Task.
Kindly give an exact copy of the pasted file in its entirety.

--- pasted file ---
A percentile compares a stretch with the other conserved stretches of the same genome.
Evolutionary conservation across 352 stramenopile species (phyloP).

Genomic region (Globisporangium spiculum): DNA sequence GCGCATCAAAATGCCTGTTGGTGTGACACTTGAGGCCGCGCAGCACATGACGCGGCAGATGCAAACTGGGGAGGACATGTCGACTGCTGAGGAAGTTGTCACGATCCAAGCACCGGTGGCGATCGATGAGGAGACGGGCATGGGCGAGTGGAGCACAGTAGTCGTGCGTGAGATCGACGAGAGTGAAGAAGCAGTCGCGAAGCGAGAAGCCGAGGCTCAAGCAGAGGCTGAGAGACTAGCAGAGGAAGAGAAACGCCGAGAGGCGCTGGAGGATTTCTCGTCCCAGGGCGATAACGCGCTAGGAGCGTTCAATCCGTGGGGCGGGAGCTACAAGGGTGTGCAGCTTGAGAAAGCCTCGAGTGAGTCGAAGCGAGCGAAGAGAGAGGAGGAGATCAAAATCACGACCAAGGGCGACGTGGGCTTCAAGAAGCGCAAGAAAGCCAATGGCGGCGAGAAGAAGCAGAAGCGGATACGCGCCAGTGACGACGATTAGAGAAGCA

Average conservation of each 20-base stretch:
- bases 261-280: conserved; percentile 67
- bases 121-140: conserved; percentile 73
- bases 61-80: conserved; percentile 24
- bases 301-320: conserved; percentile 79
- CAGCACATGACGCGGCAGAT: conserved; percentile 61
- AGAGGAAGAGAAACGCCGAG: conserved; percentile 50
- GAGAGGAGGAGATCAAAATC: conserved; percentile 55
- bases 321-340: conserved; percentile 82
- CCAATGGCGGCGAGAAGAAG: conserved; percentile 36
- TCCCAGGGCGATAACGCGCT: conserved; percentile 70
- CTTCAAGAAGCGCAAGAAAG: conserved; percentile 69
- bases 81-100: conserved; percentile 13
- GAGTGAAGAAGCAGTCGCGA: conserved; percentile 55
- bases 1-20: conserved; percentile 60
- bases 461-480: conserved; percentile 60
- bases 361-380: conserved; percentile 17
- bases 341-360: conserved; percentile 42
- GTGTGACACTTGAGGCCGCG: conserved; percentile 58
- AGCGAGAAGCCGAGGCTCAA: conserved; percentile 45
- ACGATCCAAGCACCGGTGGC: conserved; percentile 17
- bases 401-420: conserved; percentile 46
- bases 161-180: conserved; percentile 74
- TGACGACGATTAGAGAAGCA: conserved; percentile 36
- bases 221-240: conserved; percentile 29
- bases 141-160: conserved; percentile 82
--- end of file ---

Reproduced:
A percentile compares a stretch with the other conserved stretches of the same genome.
Evolutionary conservation across 352 stramenopile species (phyloP).

Genomic region (Globisporangium spiculum): DNA sequence GCGCATCAAAATGCCTGTTGGTGTGACACTTGAGGCCGCGCAGCACATGACGCGGCAGATGCAAACTGGGGAGGACATGTCGACTGCTGAGGAAGTTGTCACGATCCAAGCACCGGTGGCGATCGATGAGGAGACGGGCATGGGCGAGTGGAGCACAGTAGTCGTGCGTGAGATCGACGAGAGTGAAGAAGCAGTCGCGAAGCGAGAAGCCGAGGCTCAAGCAGAGGCTGAGAGACTAGCAGAGGAAGAGAAACGCCGAGAGGCGCTGGAGGATTTCTCGTCCCAGGGCGATAACGCGCTAGGAGCGTTCAATCCGTGGGGCGGGAGCTACAAGGGTGTGCAGCTTGAGAAAGCCTCGAGTGAGTCGAAGCGAGCGAAGAGAGAGGAGGAGATCAAAATCACGACCAAGGGCGACGTGGGCTTCAAGAAGCGCAAGAAAGCCAATGGCGGCGAGAAGAAGCAGAAGCGGATACGCGCCAGTGACGACGATTAGAGAAGCA

Average conservation of each 20-base stretch:
- bases 261-280: conserved; percentile 67
- bases 121-140: conserved; percentile 73
- bases 61-80: conserved; percentile 24
- bases 301-320: conserved; percentile 79
- CAGCACATGACGCGGCAGAT: conserved; percentile 61
- AGAGGAAGAGAAACGCCGAG: conserved; percentile 50
- GAGAGGAGGAGATCAAAATC: conserved; percentile 55
- bases 321-340: conserved; percentile 82
- CCAATGGCGGCGAGAAGAAG: conserved; percentile 36
- TCCCAGGGCGATAACGCGCT: conserved; percentile 70
- CTTCAAGAAGCGCAAGAAAG: conserved; percentile 69
- bases 81-100: conserved; percentile 13
- GAGTGAAGAAGCAGTCGCGA: conserved; percentile 55
- bases 1-20: conserved; percentile 60
- bases 461-480: conserved; percentile 60
- bases 361-380: conserved; percentile 17
- bases 341-360: conserved; percentile 42
- GTGTGACACTTGAGGCCGCG: conserved; percentile 58
- AGCGAGAAGCCGAGGCTCAA: conserved; percentile 45
- ACGATCCAAGCACCGGTGGC: conserved; percentile 17
- bases 401-420: conserved; percentile 46
- bases 161-180: conserved; percentile 74
- TGACGACGATTAGAGAAGCA: conserved; percentile 36
- bases 221-240: conserved; percentile 29
- bases 141-160: conserved; percentile 82